SB: If you could start your professional career over again, what would you do differently?
I would add a degree in Employment Law to my credentials primarily because HR has evolved so much over the years. Today, in the HR profession, you are confronted with a myriad of legal issues, laws, and regulations that you need to be aware of. The list of laws is lengthy and many of the decisions we make are often governed by laws—civil service law, state insurance laws including workers’ compensation law, labor law, healthcare law, municipal law, tax law, and federal and state employment laws and regulations.
SB: As a human resources professional, what advice do you have for someone seeking a job?
Explore and understand your personality type. There are many tests online that can help you assess your personality. The Myers-Briggs Type Indicator (MBTI) is one of these. You can use these personality assessments to figure out what your strengths are, and then look for a career that celebrates your strengths and fits your personality type. For example, if you are more introverted than extroverted, you might find that you are not completely happy as a salesperson meet- ing with customers all day long; conversely, if you have more of an extroverted personality, you might not enjoy sitting at a desk all day and would prefer interacting and engaging with people.
I would also advise job seekers to explore the culture of the organization they would like to work for. For example, if you like a more ‘conventional’ culture with strict guidelines, consider a military or police career. If you prefer a more ‘progressive’ culture with a lot of teamwork and many voices around the table consider Zappos or Google, or a company with more flexibility.
SB: Who was your most influential mentor?
I had two: my mother and my father. My parents owned a 600-acre dairy farm, and my father also was a Rural Letter Carrier. He worked two jobs: managing the farm business and also working for the federal government because he wanted to be sure the family had access to benefits, including healthcare. He was very successful at what he did, and demonstrated to all of us the value of hard work. It’s interesting that some parents pick up their briefcases and leave for work in the morning, and their children never really learn what they do for work or what constitutes ‘work,’ whereas we could see our parents at work every day on the dairy farm. This was essential in helping shape my siblings and my fairly strong work ethic.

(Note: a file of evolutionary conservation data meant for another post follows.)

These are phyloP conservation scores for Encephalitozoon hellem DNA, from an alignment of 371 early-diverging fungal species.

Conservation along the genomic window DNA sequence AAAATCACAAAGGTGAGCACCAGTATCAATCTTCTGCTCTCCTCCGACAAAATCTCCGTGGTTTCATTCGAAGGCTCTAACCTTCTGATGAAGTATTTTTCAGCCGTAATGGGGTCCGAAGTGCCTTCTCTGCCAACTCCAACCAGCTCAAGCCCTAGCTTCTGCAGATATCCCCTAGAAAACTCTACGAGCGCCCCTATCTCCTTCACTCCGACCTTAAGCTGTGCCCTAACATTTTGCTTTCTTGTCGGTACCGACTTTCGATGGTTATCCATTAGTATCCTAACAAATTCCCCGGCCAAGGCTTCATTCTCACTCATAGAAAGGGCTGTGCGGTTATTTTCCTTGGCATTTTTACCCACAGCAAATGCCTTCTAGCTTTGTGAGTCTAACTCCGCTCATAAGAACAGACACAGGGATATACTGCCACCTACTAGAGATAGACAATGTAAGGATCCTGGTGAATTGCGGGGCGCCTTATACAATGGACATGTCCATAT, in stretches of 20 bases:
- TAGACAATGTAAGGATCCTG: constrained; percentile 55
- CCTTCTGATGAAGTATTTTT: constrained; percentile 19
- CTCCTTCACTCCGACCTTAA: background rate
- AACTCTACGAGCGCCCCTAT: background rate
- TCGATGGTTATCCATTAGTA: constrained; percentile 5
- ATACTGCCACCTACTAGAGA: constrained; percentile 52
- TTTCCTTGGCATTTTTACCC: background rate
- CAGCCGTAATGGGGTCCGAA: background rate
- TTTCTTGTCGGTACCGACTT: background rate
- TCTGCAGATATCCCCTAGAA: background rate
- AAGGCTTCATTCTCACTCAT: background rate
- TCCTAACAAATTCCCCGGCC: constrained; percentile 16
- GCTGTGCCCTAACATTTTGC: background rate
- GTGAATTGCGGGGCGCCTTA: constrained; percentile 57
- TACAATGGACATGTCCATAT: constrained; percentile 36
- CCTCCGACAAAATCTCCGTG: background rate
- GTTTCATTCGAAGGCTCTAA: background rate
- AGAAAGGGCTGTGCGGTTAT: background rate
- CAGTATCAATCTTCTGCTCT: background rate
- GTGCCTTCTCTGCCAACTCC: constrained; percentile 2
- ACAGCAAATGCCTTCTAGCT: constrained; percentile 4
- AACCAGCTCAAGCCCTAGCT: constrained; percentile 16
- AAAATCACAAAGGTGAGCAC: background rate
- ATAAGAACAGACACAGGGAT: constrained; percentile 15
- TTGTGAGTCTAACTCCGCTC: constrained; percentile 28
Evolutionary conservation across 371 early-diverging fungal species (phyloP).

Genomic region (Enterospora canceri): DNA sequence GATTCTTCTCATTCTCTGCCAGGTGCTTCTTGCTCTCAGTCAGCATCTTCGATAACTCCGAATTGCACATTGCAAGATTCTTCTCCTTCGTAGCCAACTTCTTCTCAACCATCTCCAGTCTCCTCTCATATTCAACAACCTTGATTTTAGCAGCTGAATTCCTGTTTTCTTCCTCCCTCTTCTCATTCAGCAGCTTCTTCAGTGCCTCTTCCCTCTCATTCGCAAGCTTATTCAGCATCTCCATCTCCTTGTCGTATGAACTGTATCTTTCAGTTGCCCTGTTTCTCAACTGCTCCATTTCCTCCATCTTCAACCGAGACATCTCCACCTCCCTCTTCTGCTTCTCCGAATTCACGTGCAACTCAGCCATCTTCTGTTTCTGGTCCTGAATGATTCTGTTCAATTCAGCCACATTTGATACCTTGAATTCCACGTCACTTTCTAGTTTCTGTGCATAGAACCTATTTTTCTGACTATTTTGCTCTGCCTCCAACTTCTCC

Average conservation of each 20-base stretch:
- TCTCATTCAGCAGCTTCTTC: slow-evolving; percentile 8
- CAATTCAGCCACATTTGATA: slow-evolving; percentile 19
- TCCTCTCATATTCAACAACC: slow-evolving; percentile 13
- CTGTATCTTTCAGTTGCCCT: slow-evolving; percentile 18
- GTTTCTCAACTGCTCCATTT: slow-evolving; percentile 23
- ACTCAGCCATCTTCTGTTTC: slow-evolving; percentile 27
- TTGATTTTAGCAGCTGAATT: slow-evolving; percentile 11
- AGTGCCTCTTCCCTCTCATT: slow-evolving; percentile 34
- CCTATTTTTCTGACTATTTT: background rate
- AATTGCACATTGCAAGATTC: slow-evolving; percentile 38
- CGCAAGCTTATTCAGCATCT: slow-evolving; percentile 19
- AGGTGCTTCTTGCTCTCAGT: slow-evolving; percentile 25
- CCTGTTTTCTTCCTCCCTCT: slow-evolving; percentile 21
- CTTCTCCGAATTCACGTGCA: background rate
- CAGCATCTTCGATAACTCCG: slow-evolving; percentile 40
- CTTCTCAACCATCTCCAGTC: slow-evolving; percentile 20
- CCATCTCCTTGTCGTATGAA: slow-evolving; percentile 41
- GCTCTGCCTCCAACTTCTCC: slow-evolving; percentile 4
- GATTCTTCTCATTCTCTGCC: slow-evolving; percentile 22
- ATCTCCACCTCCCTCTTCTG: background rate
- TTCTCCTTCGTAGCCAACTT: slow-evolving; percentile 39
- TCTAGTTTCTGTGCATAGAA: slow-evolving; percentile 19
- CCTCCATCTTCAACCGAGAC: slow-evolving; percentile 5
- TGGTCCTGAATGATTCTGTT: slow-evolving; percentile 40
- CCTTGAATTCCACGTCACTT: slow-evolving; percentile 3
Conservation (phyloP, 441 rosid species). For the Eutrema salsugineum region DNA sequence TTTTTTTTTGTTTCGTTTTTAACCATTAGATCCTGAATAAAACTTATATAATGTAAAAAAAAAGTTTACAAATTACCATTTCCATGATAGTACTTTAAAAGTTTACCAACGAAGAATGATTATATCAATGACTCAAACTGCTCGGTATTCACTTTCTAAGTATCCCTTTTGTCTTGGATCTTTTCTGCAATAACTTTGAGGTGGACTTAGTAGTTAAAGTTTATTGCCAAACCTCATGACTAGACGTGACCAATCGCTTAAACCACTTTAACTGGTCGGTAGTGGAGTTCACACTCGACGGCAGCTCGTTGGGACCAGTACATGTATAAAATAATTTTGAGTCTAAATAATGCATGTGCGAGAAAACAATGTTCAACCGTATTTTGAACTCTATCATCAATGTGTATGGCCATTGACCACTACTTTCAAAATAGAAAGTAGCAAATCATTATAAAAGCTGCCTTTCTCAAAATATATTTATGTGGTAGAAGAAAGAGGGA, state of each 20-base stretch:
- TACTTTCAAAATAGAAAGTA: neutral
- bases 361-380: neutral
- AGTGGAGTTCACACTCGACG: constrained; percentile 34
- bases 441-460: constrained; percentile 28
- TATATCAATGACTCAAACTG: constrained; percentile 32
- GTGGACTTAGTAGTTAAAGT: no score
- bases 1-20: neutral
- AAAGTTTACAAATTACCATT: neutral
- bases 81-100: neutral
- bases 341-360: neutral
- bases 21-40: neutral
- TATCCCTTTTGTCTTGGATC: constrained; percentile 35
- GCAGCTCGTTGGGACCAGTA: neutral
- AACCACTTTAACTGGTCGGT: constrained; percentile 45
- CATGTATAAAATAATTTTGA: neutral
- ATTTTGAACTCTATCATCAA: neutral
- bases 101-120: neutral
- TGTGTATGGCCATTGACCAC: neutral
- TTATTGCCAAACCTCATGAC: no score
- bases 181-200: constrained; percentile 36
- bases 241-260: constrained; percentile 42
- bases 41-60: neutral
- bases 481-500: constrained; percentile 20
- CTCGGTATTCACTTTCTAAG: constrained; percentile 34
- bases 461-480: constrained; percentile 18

While he was the business mentor, my mother provided more of the social skills, the ‘soft skills,’ as we say in HR, meaning how to interact with people, manners, communication, etc. My mother was focused on raising children, and wanted her daughters to be able to support themselves and pursue careers. She was born in 1921 when many women didn’t have careers, but worked in the home. I think she was an early feminist in her own right. She was determined that her daughters would develop their potential and have successful careers, and all my sisters have. I learned valuable life lessons from both of my parents. They both taught us how to be successful in life, but they were looking at two different parts of the success equation.
SB: What important lessons did you learn early in your career?
I learned you have to distribute work load and set priorities. I learned that trying to do everything yourself is exhausting and stressful, and that priority needs to drive everything.
SB: What inspires you?
The people who I work with at the City inspire me. Our managers and union employees, and the mayor and city councilors are dedicated and committed people who work very hard for the taxpayers and citizens. I am proud to be part of the City of Plattsburgh community. I am also impressed by my children who are pursuing interesting careers and are involved in their communities.
SB: What other things do you do in your free time?
I enjoy visiting my children and my sisters and brothers. I have a large, extended family and they live all over the country. I’ve also done a lot of work with the Humane Society and the Green Mountain Animal Defenders and I’m currently working with Lillian Cassidy on the feral cat issue in Plattsburgh. Lil works collaboratively with PetSmart to find homes for those cats who are adoptable and trap, neuter, and release back to their colonies those cats who are not socialized to live with humans. And I love gardening. Flowers are like a huge equation. You have to figure out color, texture, light needs, height, soil, bloom time. There’s such a science to it. When I had a perennial garden, I was always moving plants around to the garden location where they were happiest!
SB: What is one thing no one would guess about you?
I write poetry. I like to arrange words on a page. I’ve been published, and have won poetry awards.
[Editor’s note: Giard-Chase was 2015 runner-up in the Paumanok Poetry Award competition, an international award given by Farmingdale State College, and was shortlisted for the 2015 Montreal International Poetry Prize. She was also the 2015 and 2016 Artist’s Choice winner of the Rattle Ekphrastic Challenge, and her poetry was published in the 2015 Global Poetry Anthology as well as many other poetry journals and publications.]